AADL RSS feeds extended to all catalog searches

I have to admit that getting this to work was born out of my own selfish motivations. I really wanted a way to get a jump on requesting some of the more popular items and thought, short of mugging someone in collection development, this would be the most fruitful way of going about it.

In the first iteration of this enhancement, RSS feeds were only available for hitlists generated by a keyword search. I do 90% of my searches using keyword, but thought that the feature really ought to be extended to all search types. The problem with doing so, however, is wrangling enough information from the catalog and URL to determine a) what kind of search it is, and b) what the search term is. The III catalog poses a couple of challenges to this. First, the III catalog seems to oscillate between GET and POST variables as you navigate through the OPAC. This makes it quite difficult to reliably put your finger on the right data. Second, each search type seems to be handled in its own special way. Again, this makes it difficult to generate reliable results.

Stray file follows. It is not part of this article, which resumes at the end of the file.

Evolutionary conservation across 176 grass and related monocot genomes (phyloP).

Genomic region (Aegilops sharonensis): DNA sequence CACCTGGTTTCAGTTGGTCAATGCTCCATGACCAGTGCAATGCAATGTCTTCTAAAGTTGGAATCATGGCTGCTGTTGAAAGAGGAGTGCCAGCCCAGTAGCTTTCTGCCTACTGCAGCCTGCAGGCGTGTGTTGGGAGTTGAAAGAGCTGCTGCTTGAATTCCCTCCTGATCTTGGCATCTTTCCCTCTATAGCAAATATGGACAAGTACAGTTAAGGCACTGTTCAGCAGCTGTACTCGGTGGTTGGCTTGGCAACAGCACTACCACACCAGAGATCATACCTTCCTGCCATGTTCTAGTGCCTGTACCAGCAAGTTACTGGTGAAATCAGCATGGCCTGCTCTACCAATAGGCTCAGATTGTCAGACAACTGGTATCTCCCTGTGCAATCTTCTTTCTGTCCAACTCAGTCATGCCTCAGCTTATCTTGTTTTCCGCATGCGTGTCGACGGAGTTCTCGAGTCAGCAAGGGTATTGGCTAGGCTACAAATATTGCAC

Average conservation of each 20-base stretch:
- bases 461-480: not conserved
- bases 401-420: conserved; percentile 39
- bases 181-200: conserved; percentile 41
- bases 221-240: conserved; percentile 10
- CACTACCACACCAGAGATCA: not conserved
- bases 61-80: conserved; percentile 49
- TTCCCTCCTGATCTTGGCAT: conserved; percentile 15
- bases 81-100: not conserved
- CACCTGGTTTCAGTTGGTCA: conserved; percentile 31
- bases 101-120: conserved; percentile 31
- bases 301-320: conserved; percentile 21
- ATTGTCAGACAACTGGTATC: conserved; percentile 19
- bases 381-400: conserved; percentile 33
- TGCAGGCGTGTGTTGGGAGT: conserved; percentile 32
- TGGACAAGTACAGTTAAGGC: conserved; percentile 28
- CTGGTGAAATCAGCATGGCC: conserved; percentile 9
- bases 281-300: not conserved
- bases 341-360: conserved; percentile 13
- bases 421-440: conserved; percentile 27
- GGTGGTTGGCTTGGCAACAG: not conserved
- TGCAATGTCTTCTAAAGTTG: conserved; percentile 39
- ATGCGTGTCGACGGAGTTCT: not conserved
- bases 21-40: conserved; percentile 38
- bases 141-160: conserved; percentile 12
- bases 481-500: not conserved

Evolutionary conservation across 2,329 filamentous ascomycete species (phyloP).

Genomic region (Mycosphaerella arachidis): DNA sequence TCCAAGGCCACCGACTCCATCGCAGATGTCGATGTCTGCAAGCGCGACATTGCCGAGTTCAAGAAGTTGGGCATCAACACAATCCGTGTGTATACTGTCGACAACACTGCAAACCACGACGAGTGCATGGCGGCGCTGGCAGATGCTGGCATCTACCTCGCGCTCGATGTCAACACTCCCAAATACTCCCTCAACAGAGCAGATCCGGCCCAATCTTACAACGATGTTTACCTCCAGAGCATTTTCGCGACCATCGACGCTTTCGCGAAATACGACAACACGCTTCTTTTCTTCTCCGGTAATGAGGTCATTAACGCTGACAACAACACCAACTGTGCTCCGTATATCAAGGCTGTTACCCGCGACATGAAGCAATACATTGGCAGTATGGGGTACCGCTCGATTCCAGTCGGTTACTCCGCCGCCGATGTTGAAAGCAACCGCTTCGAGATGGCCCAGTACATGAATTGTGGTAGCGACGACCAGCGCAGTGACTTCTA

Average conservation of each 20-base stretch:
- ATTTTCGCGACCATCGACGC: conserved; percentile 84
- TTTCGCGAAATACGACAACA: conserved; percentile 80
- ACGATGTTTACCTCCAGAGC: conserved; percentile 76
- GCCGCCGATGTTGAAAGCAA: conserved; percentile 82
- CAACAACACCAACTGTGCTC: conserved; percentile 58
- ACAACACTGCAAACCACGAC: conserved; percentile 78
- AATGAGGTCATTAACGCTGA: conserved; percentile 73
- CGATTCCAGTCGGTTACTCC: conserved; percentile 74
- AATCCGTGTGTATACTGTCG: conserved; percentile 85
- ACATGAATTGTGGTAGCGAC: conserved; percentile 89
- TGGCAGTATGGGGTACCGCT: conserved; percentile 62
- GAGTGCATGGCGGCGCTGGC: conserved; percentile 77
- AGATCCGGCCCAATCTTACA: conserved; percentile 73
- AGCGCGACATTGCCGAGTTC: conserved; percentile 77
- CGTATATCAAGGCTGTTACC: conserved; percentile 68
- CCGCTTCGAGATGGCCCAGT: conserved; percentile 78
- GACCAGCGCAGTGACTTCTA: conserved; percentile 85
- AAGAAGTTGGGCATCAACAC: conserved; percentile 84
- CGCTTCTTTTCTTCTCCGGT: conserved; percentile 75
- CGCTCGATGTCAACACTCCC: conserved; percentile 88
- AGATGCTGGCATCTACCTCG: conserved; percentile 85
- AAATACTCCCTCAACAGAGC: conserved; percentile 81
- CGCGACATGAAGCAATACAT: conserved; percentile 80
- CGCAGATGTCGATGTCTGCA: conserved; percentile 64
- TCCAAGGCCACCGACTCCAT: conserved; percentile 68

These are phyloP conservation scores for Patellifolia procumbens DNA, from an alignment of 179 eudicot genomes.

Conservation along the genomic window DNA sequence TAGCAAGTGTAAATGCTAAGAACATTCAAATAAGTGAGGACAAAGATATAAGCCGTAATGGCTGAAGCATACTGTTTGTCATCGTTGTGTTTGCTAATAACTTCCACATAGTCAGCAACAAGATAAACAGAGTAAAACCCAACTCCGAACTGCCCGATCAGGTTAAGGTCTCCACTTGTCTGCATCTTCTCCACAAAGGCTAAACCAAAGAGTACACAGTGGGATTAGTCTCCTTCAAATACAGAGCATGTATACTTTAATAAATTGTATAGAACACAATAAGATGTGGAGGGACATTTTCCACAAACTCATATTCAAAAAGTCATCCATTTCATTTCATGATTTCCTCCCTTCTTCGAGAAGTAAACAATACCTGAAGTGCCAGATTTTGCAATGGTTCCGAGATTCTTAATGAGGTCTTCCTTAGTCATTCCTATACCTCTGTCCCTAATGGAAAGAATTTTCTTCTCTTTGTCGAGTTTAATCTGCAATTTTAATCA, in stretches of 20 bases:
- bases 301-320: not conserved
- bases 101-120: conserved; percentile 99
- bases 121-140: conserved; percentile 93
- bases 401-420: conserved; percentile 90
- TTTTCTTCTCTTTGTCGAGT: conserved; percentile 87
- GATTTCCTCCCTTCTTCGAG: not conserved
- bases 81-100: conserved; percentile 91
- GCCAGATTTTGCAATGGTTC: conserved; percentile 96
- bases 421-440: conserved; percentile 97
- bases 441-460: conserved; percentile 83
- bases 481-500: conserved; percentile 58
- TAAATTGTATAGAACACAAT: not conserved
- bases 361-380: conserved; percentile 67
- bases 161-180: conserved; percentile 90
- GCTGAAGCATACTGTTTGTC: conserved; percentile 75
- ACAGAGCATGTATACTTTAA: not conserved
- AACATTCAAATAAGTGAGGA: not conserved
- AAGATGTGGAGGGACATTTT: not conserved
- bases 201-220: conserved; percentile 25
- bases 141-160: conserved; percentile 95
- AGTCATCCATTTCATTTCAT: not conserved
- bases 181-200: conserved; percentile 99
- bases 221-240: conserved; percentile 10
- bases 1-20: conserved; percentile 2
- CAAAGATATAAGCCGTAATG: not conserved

So the solution was to create a set of “rules” in the code that is applied to each page of the catalog. These rules basically score the content and return a “best guess” which can then be applied toward RSS generation. It’s goofy, but again, that’s what we have to work with!

The result looks something like this in the catalog:

And something like this in NetNewsWire (My RSS reader):

I had an evil thought to write a piece of software that loops continuously, automatically requesting new items in an RSS feed. That way I’d be sure to be the first one in the hold queue. I don’t think doing that is ethically sound, but it does raise the question, what are we going to do about the people who find ways to take advantage of this new technology at the expense of others? Library 2.0, like Web 2.0 is most certainly going to widen the gap between the techno-savvy and non techno-savvy. The ‘nons’ are going to get left behind. It’s our responsibility to coax those users into using these services and technologies. We’re probably in the best possible position to do that because local citizens and community members are the main users on our sites and they have a vested interest in the services we provide.


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